University Libraries Publications

Title

The State of Affairs with Digital Preservation at ARL Member Libraries: A Survey and Analysis of Policy

Publication Title

Digital Library Perspectives

Publication Date

5-8-2017

Document Type

Article

DOI

10.1108/DLP-08-2016-0030

Keywords

Digital preservation, Digital repositories, Analysis of policy, ARL institutional policy study, Digital preservation framework, Policy review

Disciplines

Archival Science | Library and Information Science | Other Computer Sciences

Abstract

Purpose

Digital preservation is a term that is a bit of an enigma to many people both in and out of the digital arena, but it will undoubtedly be important in an increasingly all-digital world. The underlying work relating to digital preservation is essential to the long-term care of digital media, but who is charged with addressing this type of work, and can policy serve to structure and also reflect this complex concept? The main point of interest for this study is to examine existing digital preservation policies at Association of Research Libraries (ARL) institutions and analyze the content of the policies. The purpose will be to determine if these policies are able to provide a robust framework for true digital preservation work at this point in time. First, an introduction is made to provide the structure of the study and background. Next, a literature review is provided, followed by an outline of the methods and results of the study, and finally a conclusion with recommendations for future research.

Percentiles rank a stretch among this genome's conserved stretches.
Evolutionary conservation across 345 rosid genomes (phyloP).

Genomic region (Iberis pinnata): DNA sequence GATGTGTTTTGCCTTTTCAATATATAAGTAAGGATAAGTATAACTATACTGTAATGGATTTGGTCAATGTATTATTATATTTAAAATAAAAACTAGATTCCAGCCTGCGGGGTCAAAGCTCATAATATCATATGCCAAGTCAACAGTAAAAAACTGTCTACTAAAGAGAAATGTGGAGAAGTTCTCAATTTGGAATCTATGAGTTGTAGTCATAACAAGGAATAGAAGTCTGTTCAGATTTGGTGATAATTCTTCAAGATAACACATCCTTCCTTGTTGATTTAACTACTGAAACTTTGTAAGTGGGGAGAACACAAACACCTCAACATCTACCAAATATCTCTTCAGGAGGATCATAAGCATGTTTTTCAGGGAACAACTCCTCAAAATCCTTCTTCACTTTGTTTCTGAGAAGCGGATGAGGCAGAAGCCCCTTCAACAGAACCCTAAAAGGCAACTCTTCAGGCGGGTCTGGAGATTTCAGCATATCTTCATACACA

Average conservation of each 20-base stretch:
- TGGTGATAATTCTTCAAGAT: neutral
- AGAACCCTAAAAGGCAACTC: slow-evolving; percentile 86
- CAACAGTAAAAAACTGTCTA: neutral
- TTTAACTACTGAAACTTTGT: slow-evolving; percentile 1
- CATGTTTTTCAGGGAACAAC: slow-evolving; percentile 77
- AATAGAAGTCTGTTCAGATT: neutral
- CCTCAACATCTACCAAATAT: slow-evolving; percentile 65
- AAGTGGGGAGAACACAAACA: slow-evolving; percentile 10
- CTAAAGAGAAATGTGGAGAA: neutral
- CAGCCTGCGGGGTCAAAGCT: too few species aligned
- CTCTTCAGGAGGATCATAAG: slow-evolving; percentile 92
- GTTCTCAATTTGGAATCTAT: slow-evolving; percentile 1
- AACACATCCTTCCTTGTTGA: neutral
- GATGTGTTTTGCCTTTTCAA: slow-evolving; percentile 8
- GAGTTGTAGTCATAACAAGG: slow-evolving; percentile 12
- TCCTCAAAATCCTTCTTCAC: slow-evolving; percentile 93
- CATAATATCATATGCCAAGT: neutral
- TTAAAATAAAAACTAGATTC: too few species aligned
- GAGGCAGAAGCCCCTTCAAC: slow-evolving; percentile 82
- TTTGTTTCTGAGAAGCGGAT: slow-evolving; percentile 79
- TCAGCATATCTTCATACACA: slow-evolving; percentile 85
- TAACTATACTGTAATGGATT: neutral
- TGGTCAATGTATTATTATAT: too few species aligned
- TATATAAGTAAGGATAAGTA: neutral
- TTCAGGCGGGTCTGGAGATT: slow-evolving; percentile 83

Design/methodology/approach

An analysis of digital preservation policy at ARL institutions is conducted, with recommendations provided for further research.

Findings

This study was an attempt to highlight the current state of digital preservation policies, reviewing both the positive elements and the shortcomings of policies at ARL member institutions. The call for policies made for this study resulted in finding that 32 (26 per cent) ARL institutions currently have a digital preservation policy in place, from the institutions that responded (58 per cent response rate). In total, 23/40 institutions without a current policy indicate there is, or will be, work to complete a policy within the coming year (2016-2017). A call can be made at this time for more in-depth research and analysis of the policies for further inquiry. Both effective (University of Houston, University of Florida, York University) and ineffective (Colorado State University, University of Texas, Virginia Tech) digital preservation policies were discovered during the course of the study, with many policies falling somewhere in the middle. Many institutions provided a good template for digital preservation but lacked details for how this work would be addressed and who would be completing such work.

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